Michael Jackson still carries a lot of weight in the music industry, seven years after his death in 2009. So much so that the Rihanna winning the Video Vanguard award that bears his name was big news this year. Even Drake got in on the action and put up a billboard to celebrate Rihanna’s music video accolade from the VMAs.
— Rap-Up (@RapUp) August 26, 2016
But if you were born after the year 1995, you may be wondering why the award is such a big deal in 2016 and why the King of Pop’s name is attached to it. The answer has everything to do with Michael Jackson’s “Thriller” video which came out in 1984.
Michael Jackson’s Thriller revolutionized the music video format:
While Michael Jackson didn’t invent the music video, he’s the artist that defined the format during the early MTV era and influenced video artists that would come after him.
As The Guardian notes, Jackson’s “Thriller” video wasn’t just a music video, it was a thirteen minute short film that was marketed as an event which families gathered around their televisions for. It also got a week-long theatrical release so that it could be eligible for an Oscar nomination.
The video was directed by a film director, John Landis, whose previous films included Trading Places, The Blues Brothers, Animal House, and An American Werewolf in London. That last flick is reportedly the one that inspired MJ to call up Landis and ask him to direct “Thriller.”
Thriller also helped to create the “Making Of” video genre and the story behind that fact is pretty interesting. As Rolling Stone notes, production on the Thriller video cost $500,000, making it the most expensive music video ever made at the time. Michael Jackson’s record label, CBS Records, refused to foot the bill. So Jackson and John Landis sold the rights to the Making of Thriller to MTV and Showtime for $250,000 each. The behind the scenes documentary was 45 minutes long and Landis is well known for calling it the “Making of Filler.”
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The “Thriller” video didn’t just send Michael Jackson’s album sales skyrocketing, but it also gave VHS tapes a huge boost in the 1980s, as people bought the video on tape so they could watch it any time they wanted.
“Music videos in the early 80s started as a little cottage industry in Britain, really,” said Brian Grant, British director of Tina Turner’s “Private Dancer” video Whitney Houston’s “I Wanna Dance With Somebody” in an interview with The Guardian. “As soon as the Americans got involved, things became monetized, turning music videos into a proper industry, which operated alongside MTV. The big turning point was ‘Thriller.'”
Michael Jackson helped break down cultural barriers on MTV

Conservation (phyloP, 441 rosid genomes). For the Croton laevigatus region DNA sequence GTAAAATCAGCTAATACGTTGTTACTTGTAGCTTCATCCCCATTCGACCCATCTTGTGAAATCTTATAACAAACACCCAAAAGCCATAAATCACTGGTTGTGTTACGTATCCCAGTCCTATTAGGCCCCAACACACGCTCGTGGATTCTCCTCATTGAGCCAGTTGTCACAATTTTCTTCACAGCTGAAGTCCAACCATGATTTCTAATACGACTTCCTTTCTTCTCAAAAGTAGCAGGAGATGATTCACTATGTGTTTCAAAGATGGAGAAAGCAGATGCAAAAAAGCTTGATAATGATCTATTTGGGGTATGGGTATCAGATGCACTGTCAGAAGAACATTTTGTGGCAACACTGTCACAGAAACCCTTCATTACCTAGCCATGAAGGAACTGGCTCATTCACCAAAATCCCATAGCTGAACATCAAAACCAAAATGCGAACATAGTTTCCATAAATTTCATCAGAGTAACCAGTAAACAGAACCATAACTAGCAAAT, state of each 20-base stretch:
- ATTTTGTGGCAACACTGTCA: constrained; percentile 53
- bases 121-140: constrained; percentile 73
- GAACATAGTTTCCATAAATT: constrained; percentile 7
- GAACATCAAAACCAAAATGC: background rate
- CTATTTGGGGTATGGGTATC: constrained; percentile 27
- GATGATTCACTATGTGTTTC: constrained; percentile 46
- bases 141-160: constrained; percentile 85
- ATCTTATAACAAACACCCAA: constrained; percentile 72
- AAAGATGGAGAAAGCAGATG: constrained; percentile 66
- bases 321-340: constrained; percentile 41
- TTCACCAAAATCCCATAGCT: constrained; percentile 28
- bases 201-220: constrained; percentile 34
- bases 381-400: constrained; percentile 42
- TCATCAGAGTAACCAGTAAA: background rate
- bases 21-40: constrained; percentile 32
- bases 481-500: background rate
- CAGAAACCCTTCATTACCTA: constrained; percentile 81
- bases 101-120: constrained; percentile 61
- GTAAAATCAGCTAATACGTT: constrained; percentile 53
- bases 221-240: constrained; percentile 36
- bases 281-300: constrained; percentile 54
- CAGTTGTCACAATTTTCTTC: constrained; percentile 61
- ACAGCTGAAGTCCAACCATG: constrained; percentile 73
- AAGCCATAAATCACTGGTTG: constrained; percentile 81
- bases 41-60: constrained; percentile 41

Videos for Michael Jackson songs like “Beat It” and “Billie Jean” also got heavy rotation on MTV during the 1980s making him the first black artist to get that type of recognition on the channel according to an article on CNN.com
“Michael Jackson made culture accept a person of color way before Tiger Woods, way before Oprah Winfrey, way before Barack Obama,” said the Rev. Al Sharpton. “Michael did with music what they later did in sports and in politics and in television. And no controversy will erase the historic impact.”
His appeal to a wide range of people from various demographics made Michael Jackson the first African-American global superstar and helped MTV gain mainstream success, Steroboard notes.
“For the first time in the history of MTV, we spotted big time rating spikes,” former MTV executive, Les Garland has previous said according to Stereoboard. “We were averaging back in those days like a 24 hour rating of 1.2, but every time we would play “Thriller, “we’d jump up to an 8 or 10. We learned a lot about programming.”
The MTV Video Vanguard Award: Controversy and Changing Names.
As their website notes, MTV did not always call its flagship accolade The Michael Jackson Video Vanguard Award. Before 1991, it was simply called he Vanguard Award or The Lifetime Achievement Award.
The first Video Vanguard Award was given out in 1984 at the first MTV VMAs. Those early music video vanguard awards went to David Bowie, The Beatles and Lester. Michael Jackson won the award in 1988.
However, by 1993 MTV started to drop his name from the award or not give it out altogether. According to Stereoboard, these actions coincided with the child sexual abuse allegations against MJ that first became public in 1993. His name was officially returned to the award in 2011 after his death when the honor was bestowed on Britney Spears.
The history and legacy attached to the Michael Jackson Video Vanguard Award makes it a big draw for the VMA TV audience. Let’s see what the 2016 recipient, Rihanna, does on stage to show that she’s fit to follow in the King of Pop’s moon-walking footsteps.
[Photo by Tim Whitby/Getty Images]